A New Theory on Hip Osteoarthritis

Hip Impingement and Arthritis, new evidence for a connection?

An X-ray showing hip arthritis.
An X-ray showing hip arthritis. ZEPHYR/Getty Images

Hip osteoarthritis (OA) is traditionally thought of as the result of wear and tear on the joints. It’s often presented as a combination of bad luck and the result of too much use and abuse on the cartilage. That may not paint the entire picture. A big component of hip OA is genetics, which we briefly reviewed in a prior article. Our understanding of the causes of OA is rapidly increasing and a number of interesting theories are now gaining traction.

 Two key areas of research in hip OA are the mechanics that may predispose a hip joint to developing arthritis, and the second is a focus on the biochemical processes that lead to cartilage degeneration and erosion. Recent research published in the Journal of Bone and Joint Surgery combines these two research focuses and presents an important step forward in our understanding of hip OA.

Before we move further let’s briefly discuss the anatomy of the hip joint, and the 10,000ft overview of the biology of arthritis. The hip joint is made of a ball, the femoral head, and a cup or socket which is referred to as the acetabulum. Both the femoral head and acetabulum are lined with cartilage. Cartilage is an amazing material which has the ability to glide with minimum friction; it is 100 times more slippery than ice.

The downside of cartilage is that once damaged it does not heal well, as a matter of fact it doesn’t heal at all and the only thing our body can do is replace it with a worse quality material called fibrocartilage.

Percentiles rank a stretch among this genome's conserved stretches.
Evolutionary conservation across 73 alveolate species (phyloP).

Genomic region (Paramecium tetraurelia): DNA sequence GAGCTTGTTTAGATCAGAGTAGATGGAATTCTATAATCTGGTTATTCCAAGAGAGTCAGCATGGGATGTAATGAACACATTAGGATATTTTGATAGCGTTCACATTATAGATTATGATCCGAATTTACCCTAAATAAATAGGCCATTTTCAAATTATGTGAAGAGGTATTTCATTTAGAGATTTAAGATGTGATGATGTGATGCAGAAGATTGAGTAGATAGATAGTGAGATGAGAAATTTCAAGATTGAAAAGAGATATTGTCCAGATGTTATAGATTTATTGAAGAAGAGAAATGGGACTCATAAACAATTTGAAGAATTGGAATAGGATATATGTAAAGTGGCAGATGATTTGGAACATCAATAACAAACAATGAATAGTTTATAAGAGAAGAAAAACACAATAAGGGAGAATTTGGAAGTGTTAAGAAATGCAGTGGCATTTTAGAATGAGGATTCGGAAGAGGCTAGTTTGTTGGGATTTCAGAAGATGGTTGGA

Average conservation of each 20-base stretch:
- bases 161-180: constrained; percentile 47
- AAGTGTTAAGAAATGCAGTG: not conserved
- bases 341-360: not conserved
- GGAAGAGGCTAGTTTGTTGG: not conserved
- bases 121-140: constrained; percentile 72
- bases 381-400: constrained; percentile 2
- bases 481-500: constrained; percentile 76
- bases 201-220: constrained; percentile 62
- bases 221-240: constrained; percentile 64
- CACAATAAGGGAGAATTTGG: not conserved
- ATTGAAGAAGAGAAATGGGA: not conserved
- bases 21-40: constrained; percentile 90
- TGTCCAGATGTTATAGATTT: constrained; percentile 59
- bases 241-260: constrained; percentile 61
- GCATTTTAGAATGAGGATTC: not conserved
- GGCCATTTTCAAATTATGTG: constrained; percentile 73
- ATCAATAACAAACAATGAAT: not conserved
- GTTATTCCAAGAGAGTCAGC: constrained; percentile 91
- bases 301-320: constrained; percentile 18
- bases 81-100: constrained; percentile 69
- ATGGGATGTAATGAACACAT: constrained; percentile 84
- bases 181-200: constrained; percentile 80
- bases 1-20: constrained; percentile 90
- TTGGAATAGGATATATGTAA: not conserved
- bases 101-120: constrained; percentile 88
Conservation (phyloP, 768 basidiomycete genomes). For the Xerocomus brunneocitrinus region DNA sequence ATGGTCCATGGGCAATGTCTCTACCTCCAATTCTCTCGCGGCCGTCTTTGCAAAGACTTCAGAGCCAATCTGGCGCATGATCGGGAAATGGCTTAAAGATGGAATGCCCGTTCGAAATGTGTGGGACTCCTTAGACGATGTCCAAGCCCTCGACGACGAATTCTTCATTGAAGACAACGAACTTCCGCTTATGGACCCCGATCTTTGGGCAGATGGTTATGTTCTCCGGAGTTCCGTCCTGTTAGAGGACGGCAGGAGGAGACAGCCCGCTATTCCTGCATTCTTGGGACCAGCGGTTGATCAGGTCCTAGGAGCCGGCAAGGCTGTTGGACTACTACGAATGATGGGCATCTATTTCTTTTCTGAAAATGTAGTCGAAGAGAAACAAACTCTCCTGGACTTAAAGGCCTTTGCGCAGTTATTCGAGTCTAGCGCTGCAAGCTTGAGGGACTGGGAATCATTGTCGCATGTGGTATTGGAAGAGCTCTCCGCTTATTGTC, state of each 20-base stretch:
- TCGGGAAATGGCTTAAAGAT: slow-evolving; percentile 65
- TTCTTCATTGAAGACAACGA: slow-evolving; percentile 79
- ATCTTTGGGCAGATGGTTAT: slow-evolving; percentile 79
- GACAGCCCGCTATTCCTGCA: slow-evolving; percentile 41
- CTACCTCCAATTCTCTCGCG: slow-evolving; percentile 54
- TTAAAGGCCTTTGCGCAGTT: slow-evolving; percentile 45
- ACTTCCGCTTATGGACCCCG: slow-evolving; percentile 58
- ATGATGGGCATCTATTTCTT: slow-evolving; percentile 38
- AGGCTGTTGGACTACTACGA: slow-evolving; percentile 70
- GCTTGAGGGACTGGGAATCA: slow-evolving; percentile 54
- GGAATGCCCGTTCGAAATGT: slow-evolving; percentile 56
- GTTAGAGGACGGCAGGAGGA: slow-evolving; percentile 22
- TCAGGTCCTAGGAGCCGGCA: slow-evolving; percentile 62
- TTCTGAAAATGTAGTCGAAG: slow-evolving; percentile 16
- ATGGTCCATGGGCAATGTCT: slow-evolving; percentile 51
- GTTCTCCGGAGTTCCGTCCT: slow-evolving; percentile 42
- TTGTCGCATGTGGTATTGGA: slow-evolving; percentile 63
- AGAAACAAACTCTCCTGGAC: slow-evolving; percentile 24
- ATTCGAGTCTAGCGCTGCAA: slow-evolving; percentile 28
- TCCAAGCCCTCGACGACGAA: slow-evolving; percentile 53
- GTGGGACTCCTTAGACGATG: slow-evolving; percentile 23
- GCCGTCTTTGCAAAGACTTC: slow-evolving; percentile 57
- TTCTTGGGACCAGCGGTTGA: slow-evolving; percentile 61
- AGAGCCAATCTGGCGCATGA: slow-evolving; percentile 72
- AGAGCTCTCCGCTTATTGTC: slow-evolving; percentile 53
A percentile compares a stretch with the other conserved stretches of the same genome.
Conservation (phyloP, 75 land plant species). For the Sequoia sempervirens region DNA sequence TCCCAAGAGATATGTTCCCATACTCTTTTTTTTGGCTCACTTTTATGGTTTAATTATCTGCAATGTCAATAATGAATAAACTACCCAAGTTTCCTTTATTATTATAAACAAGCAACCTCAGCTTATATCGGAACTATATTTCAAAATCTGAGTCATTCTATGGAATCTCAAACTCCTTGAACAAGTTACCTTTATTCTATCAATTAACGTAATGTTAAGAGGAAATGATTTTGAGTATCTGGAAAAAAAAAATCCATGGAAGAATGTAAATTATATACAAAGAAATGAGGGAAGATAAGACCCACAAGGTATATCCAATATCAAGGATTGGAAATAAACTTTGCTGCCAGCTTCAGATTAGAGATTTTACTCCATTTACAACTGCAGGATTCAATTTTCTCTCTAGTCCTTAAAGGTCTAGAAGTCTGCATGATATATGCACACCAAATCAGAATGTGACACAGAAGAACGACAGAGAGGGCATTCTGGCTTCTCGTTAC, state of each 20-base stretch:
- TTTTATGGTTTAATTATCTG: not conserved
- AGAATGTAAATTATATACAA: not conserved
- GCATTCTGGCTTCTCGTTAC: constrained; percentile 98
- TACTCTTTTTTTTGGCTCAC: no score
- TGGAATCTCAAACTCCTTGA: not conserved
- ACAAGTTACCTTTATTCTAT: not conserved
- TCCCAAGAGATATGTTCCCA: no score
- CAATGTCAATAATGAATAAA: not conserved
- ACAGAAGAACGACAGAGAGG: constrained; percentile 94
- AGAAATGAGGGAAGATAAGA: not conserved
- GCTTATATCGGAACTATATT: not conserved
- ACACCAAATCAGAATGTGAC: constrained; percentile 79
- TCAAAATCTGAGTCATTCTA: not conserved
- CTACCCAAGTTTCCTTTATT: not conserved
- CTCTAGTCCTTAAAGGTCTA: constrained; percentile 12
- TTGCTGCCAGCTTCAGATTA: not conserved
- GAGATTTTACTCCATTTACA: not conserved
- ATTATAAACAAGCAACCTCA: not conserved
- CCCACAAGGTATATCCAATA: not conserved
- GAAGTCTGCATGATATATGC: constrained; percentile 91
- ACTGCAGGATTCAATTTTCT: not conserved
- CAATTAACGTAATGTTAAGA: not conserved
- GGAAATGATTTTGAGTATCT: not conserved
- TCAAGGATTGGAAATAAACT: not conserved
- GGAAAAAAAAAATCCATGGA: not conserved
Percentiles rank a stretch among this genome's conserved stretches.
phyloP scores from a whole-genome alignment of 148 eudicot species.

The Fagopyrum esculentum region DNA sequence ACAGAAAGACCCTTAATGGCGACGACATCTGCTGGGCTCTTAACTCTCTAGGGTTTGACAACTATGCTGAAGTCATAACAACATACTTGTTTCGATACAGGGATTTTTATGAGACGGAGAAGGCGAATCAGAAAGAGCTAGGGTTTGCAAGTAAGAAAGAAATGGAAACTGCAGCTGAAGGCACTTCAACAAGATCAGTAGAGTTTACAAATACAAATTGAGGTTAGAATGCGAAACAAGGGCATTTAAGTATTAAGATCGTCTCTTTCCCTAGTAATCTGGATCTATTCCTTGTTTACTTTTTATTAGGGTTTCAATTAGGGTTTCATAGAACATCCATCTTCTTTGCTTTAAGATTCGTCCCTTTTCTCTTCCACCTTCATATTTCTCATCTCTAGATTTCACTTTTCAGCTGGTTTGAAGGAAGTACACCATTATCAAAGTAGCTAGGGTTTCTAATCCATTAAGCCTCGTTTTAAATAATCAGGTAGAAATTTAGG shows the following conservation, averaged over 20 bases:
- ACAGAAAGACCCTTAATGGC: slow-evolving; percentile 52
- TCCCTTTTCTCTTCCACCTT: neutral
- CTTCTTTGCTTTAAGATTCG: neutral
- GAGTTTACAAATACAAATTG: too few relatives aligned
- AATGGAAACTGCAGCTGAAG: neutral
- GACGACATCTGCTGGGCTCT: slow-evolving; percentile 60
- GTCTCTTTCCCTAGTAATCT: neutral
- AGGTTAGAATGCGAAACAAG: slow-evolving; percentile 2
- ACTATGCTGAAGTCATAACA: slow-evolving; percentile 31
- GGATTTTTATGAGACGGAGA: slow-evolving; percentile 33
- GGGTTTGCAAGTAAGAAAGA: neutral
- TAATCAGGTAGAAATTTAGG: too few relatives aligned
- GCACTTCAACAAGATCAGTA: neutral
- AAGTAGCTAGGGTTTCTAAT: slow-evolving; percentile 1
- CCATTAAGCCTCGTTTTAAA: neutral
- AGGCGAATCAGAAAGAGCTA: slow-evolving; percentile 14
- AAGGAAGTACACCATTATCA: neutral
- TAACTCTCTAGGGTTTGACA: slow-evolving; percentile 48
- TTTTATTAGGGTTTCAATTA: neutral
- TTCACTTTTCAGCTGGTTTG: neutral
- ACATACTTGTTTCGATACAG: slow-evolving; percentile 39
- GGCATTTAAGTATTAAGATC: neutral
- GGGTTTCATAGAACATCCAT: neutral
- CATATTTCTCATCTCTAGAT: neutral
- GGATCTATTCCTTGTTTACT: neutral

Osteoarthritis leads to destruction of cartilage. This is mostly due to inflammation within the effected joint. Inflammation leads to activation of small molecules that can eat away cartilage.

A few mechanical factors have been described that pre-dispose a hip joint to developing osteoarthritis. One of such factors is when the femoral head (the ball) does not have a good fit with the acetabular cup (socket).

This can happen because the femoral head is not round, or the socket is too deep. The term for this condition is femoroacetabular impingement or FAI. While FAI is widely accepted as a common cause of hip pain in the younger active patient, the link between FAI and OA is still tenuous. Recent research provides an important stepping-stone in providing a potential mechanism for how FAI can lead to hip OA.

Researchers in Japan analyzed tissue samples of patients with OA and others with FAI for expression of genes for inflammatory molecules and other molecules related to the break down of cartilage. They analyzed a total of 60 patients, 30 with FAI and 30 with OA. Their data found that cartilage in the FAI group had more gene expressed for inflammatory molecules and molecules that break down cartilage compared to patients with OA. This suggests that a high level of inflammation is present is people with FAI, and molecules that have been linked to destruction of cartilage are quite active. The researchers also found that the expression of cartilage destructive molecules was higher in patients with hips that were less round, so the larger the FAI lesion the more cartilage digesting molecules would be expressed.

Overall this is a very early step in providing a mechanism by which FAI predisposes people to developing OA. The researchers in the above study believe that the cartilage in the hip joint of a patient with FAI is injured because there is a mismatch between the shape of the ball and the socket, and repeat damage from this shape mismatch leads to inflammation and activation molecules that destroy cartilage. That theory is yet to be conclusively proven, however if it turns out to be true this would offer an exciting opportunity to develop treatments for patients with FAI before they develop OA.

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